"Letters from Iwo Jima" Movie Cast

(Photo left) KEN WATANABE as General Kuribayashi in Warner Bros. Pictures’ and DreamWorks Pictures’ World War II drama “Letters from Iwo Jima,” directed by Clint Eastwood. Photo by Merie W. Wallace, SMPSP

KEN WATANABE (General Tadamichi Kuribayashi) gained worldwide recognition and a Best Supporting Actor Academy Award nomination in 2004 for his memorable portrayal of Katsumoto, the warrior in Edward Zwick’s 2003 epic “The Last Samurai,” opposite Tom Cruise. Watanabe also received a Screen Actors Guild nomination for Best Supporting Actor and a Golden Globe Award from the Hollywood Foreign Press Association for that film, which marked his Hollywood film debut.

Watanabe most recently starred opposite Ziyi Zhang, Michelle Yeoh and Gon Li in Rob Marshall’s adaptation of Arthur Golden’s critically acclaimed best-selling novel, Memoirs of a Geisha. He also joined Christian Bale, Gary Oldman, Morgan Freeman, Liam Neeson and Michael Caine in 2005’s “Batman Begins,” playing the immortal criminal genius Ra’s Al Ghul for director Christopher Nolan.

Watanabe began his career with the Tokyo-based theater company En. His lead performance in the company’s production of “Shitaya-Mannen-cho Monogatari,” directed by Yukio Ninagawa, caught the attention of critics and the Japanese public alike. He also starred in the international comedy hit “Tampopo” (1985), directed by Juzo Itami. He made his television debut with “Michinaru Hanran” (Unknown Rebellion) (TBS), in 1982. His formidable screen presence in the Samurai drama series “Dokuganryu Masamume” (NHK), led to additional roles in historical shows, such as “Oda Nobunaga” (NHK) and “Chushingura” (TBS), and the film “Bakumatsu Junjou Den” (1991).

Other credits include “Ikebukuro West Gate Park” (TBS), “Space Travelers” and “Oboreru Sakana (Drowning Fish)” (2001). In February 2003, Watanabe was seen in “Shin Jinginaki Tatakai/Bosatsu” (Fight Without Loyalty/Murder), an updated version of the popular Yakuza movie series.

Watanabe presently stars in the Japanese film “Memories of Tomorrow,” which premiered on November 2nd at the AFI Film Festival.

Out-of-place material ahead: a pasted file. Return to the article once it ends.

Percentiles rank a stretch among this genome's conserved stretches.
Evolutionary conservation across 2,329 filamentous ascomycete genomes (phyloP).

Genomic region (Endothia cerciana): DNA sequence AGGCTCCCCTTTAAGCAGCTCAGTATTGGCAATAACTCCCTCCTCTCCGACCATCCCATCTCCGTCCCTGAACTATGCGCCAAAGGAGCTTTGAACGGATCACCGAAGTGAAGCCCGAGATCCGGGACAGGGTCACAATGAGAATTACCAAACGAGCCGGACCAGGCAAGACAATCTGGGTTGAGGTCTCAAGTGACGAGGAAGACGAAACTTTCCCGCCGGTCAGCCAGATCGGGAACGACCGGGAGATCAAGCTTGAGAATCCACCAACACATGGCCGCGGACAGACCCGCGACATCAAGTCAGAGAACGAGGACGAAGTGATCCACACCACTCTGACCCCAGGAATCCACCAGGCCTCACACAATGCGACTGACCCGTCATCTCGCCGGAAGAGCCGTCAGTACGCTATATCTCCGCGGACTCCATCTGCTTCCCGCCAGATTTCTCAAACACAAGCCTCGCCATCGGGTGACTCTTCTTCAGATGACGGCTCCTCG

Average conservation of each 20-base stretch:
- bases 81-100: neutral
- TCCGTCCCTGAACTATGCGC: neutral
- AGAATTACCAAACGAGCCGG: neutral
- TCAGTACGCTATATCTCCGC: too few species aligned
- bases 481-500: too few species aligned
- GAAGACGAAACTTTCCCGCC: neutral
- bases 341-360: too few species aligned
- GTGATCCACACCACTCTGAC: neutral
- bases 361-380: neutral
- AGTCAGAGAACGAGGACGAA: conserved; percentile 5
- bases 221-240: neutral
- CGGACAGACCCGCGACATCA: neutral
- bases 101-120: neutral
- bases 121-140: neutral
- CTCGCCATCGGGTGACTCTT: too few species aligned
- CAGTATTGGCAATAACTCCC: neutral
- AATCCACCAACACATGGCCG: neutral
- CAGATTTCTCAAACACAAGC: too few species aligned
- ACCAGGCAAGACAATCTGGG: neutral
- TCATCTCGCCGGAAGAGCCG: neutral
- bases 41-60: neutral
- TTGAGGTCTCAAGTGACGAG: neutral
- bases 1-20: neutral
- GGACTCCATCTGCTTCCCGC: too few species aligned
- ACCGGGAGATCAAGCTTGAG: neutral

(Photo: left) AZUNARI NINOMIYA as Saigo in Warner Bros. Pictures’ and DreamWorks Pictures’ World War II drama “Letters from Iwo Jima,” directed by Clint Eastwood. Photo by Merie W. Wallace, SMPSP

KAZUNARI NINOMIYA (Saigo) was born in Tokyo in 1983. He made his professional debut in 1999 with a CD single, “AÅERAÅESHI,” as a member of Arashi, a very popular group of Johnny and Associates Co., Ltd. This single became a million-selling hit. He has been performing nationwide tours every year since 2000, while simultaneously increasing his activities as an actor and personality in movies, television and radio broadcasts, stage and commercials.

He has appeared in such films as “PikaÅônchi Life Is Hard Dakedo Happy” (2002), “ Ao no Hono” (2003) and “PikaÅôÅônchi Life is Hard Dakara Happy” (2004). He also appeared in TV dramas such as “Namida wo Fuite”(CX), “Handoku!!!” (TBS), “Stand UP!!” (TBS), “Netsuretsu teki Chuka Hanten” (CX), “Minami kun no Koibito” (EX) and “Yasashii Jikan” (CX). In March 2006 he took the main role in the television drama “Sukoshi wa, ongaeshi dekitakana” (TBS), which depicted the true story of Kazunori Kitahara, who fought against a Ewing sarcoma for 22 months. His performance was highly acclaimed.

On the stage, he played in “Stand by Me,” “Faraway From Shibuya,” written and directed by Yukio Ninagawa; and “Rebel Without A Cause.”

Ninomiya currently stars in the television programs “Mago mago Arashi” (CX), and “Arashi no Shukudai Kun” (NTV), and in the radio broadcast “BAY STORM” (bayfm). He will next dub the main actor, Kuro, in the animated film “Tekkon Kinkreet,” which will be released in December. Next spring, he will appear in “Yellow Tears,” written and directed by Isshin Inudou.

TSUYOSHI IHARA (Baron Nishi) was born in Fukuoka in 1963. He joined or Japan Action Club (JAC) in 1982 and made his stage debut in “Midnight Party” in 1983. He gained wide recognition through his popular performance in NHK’s “Futarikko,” a morning serial television drama.
He has appeared in such movies as “Bakayaro! Watashi Okotte masu” (1988), “Yonshimai Monogatari” (1995), “Abunai Deka Returns” (1996), “Heroine! Naniwa Bombers” (1998), “Suki” (2000), “All About Our House” (2001), “Han-ochi (Half of Confession)” (2004) and “Hinagon” (2005), among others.

He was a regular in many television programs, including “Birthday” (TX), “Kinyoubi no koibitotachi he” (TBS), “Kuuron de Aimasho” (EX), “Kochira Honikegamisho” (TBS), “Koi ha Tatakai!” (EX), “Shinsengumi!” (NHK), “Last Christmas” (CX), “Magarikado no Kanojo” (KTV), “Shiawaseni naritai!” (TBS), ”Hotaru no Haka” (NTV), which was one of a special drama complex for the 60th anniversary of the end of the Pacific War and “Kuroi Taiyo” (EX).